The Signs of Dog Poisoning and How to Help
There’s no doubt dogs try to get into everything and anything, which can make the thought of your dog being poisoned a realer one than you’d like it to be. If you have a curious pup, there are signs and symptoms of dog poisoning you can look out for. Here’s what you need to know!
If you suspect your dog has been poisoned, seek emergency animal care immediately. If you have questions about your pet’s health or see potential signs and symptoms of poisoning in your dog, don’t hesitate to call Cinco Ranch Veterinary Hospital at 281-693-7387.
What Is Poisonous to a Dog?
Quite a few items around the house can be poisonous to a dog, if ingested. The most well-known food item is chocolate, but there are other things you should keep out of reach of your pooch, including:
- Human medications
- Household products and chemicals, such as antifreeze
- Herbal products (like fish oil and others)
- Insecticides and rodenticides
- Various human foods (grapes, avocados, raisins, etc.)
- Plants (tulips, daffodils, azaleas, and others)
- Products for your lawn
This list isn’t exhaustive, so be sure to put anything that isn’t specifically made for her out of reach. If you do give your dog human food on occasion, always double-check that neither it nor any of its ingredients are poisonous. Carefully research chemicals, plants, and other items before using them in your home or yard.
Some animals are also poisonous to dogs, as well as humans and other pets. Keep an eye out for brown recluse spiders, coral snakes, and other venomous animals.
Signs of Poisoning in Dogs
If you suspect your dog got into a chemical, food, medication, or other dangerous substance, there are signs you can look out for. Common symptoms include:
- Loss of appetite
- Irregular heartbeat
- Neurologic symptoms, like seizures
If you notice any of these symptoms, seek veterinary assistance immediately.
A poisoned dog that doesn’t get care will likely develop more serious issues. Antifreeze and Easter lily, for instance, can lead to kidney failure. Certain medications can cause liver damage. Garlic and onion can result in bleeding and bruising. Attacks from venomous animals or consumption of poisonous plants can cause neurological problems, such as seizures and other symptoms. Suspected dog poisoning should never go untreated.
What to Do If Your Dog Is Poisoned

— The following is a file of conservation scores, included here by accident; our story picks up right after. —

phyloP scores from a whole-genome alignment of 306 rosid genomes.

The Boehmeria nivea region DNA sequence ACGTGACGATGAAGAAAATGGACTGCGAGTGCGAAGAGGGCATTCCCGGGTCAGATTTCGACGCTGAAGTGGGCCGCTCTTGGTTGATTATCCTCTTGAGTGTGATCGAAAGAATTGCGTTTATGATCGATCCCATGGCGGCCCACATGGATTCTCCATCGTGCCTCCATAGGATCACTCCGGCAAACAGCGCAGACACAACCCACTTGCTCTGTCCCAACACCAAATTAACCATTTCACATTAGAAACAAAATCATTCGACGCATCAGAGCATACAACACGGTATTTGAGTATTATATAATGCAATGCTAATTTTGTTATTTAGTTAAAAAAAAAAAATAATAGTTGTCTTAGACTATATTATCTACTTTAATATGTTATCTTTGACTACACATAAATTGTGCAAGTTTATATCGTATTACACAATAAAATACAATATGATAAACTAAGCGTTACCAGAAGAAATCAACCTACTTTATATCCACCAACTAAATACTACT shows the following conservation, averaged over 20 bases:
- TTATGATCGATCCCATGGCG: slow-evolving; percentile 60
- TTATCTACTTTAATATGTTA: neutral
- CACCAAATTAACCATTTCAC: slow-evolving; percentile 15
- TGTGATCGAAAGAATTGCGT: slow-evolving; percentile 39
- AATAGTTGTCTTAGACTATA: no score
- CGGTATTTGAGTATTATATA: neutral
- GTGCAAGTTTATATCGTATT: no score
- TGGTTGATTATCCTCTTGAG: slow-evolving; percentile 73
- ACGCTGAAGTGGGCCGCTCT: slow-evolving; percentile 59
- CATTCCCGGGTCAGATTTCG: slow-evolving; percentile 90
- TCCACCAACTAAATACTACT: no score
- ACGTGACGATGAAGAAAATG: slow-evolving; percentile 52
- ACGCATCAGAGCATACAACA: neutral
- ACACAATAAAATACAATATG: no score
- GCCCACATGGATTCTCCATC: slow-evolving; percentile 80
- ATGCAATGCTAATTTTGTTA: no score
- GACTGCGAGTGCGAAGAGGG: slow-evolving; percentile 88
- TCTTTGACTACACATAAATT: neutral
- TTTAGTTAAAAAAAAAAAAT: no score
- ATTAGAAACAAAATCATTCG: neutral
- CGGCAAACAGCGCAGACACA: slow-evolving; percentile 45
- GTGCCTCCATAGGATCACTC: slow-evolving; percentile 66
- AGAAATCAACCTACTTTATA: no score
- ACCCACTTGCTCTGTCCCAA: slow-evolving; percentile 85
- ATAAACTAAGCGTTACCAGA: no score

If you notice any of the above signs of poisoning in your dog, or you saw her eat a poisonous item, you can call Animal Poison Control for assistance at 888-426-4435, but it’s important to get her to a veterinarian immediately. Never give her medication at home or attempt to induce vomiting without being instructed to do so. In some cases, if your pet’s fur or skin came into contact with the poison, you will be able to bathe her to remove the toxin. Ask your veterinarian for advice.
Try to gather the poisonous substance and a sample of vomit, if your dog threw up, to show the vet. This can help them diagnose and treat your pet. Be careful handling other items that are poisonous to dogs, as they might be dangerous for you as well. If your dog was attacked by a venomous animal, only bring the animal in if it is already dead, and handle it with gloves and care to prevent the transmission of illness. This can help the emergency vet identify the exact species and determine treatment. Never try to catch a venomous animal.
There are several steps you can take to prevent your dog from being poisoned or reduce the risk. And you can always be ready if an accident happens! Take these steps to protect your dog’s health:
- Lock up all chemicals.
- Keep medication in child-proof containers out of reach.
- Err on the side of caution, and do not feed your dog human food.
- If you do feed your dog human food, double-check that it is not dangerous for them.
- Keep hydrogen peroxide at home just in case your veterinarian advises you to induce vomiting. Never attempt this without your veterinarian saying it’s okay.
- Research all plants before bringing them into your home or planting them in your yard.
- Refrain from using insecticides and similar products in your home.
- Keep dog shampoo and dish soap on hand in case of skin or fur contact.
- Keep your dog’s medical records, microchip information, and ID in the same place to grab in case of an emergency.
- Clean up immediately after cooking, including any possible dropped food.
- Add your veterinarian, local emergency vet, and Animal Poison Control to your phone’s contacts.
- Lock up the garbage.
- Always follow the directions on medications for fleas and ticks, and others, to ensure proper use.
Prevention is key to your dog’s safety! But if an accident does happen, know the signs of dog poisoning, and take the necessary steps to help your pet. If you see your dog eat a poisonous item, don’t wait: Go to the vet. Try to remain calm, so you can help your pup as best as possible.
If you believe your dog has been poisoned or suspect she got into something dangerous, call us at 281-693-7387, or visit us at 2519 Cinco Park Place in Katy, Texas.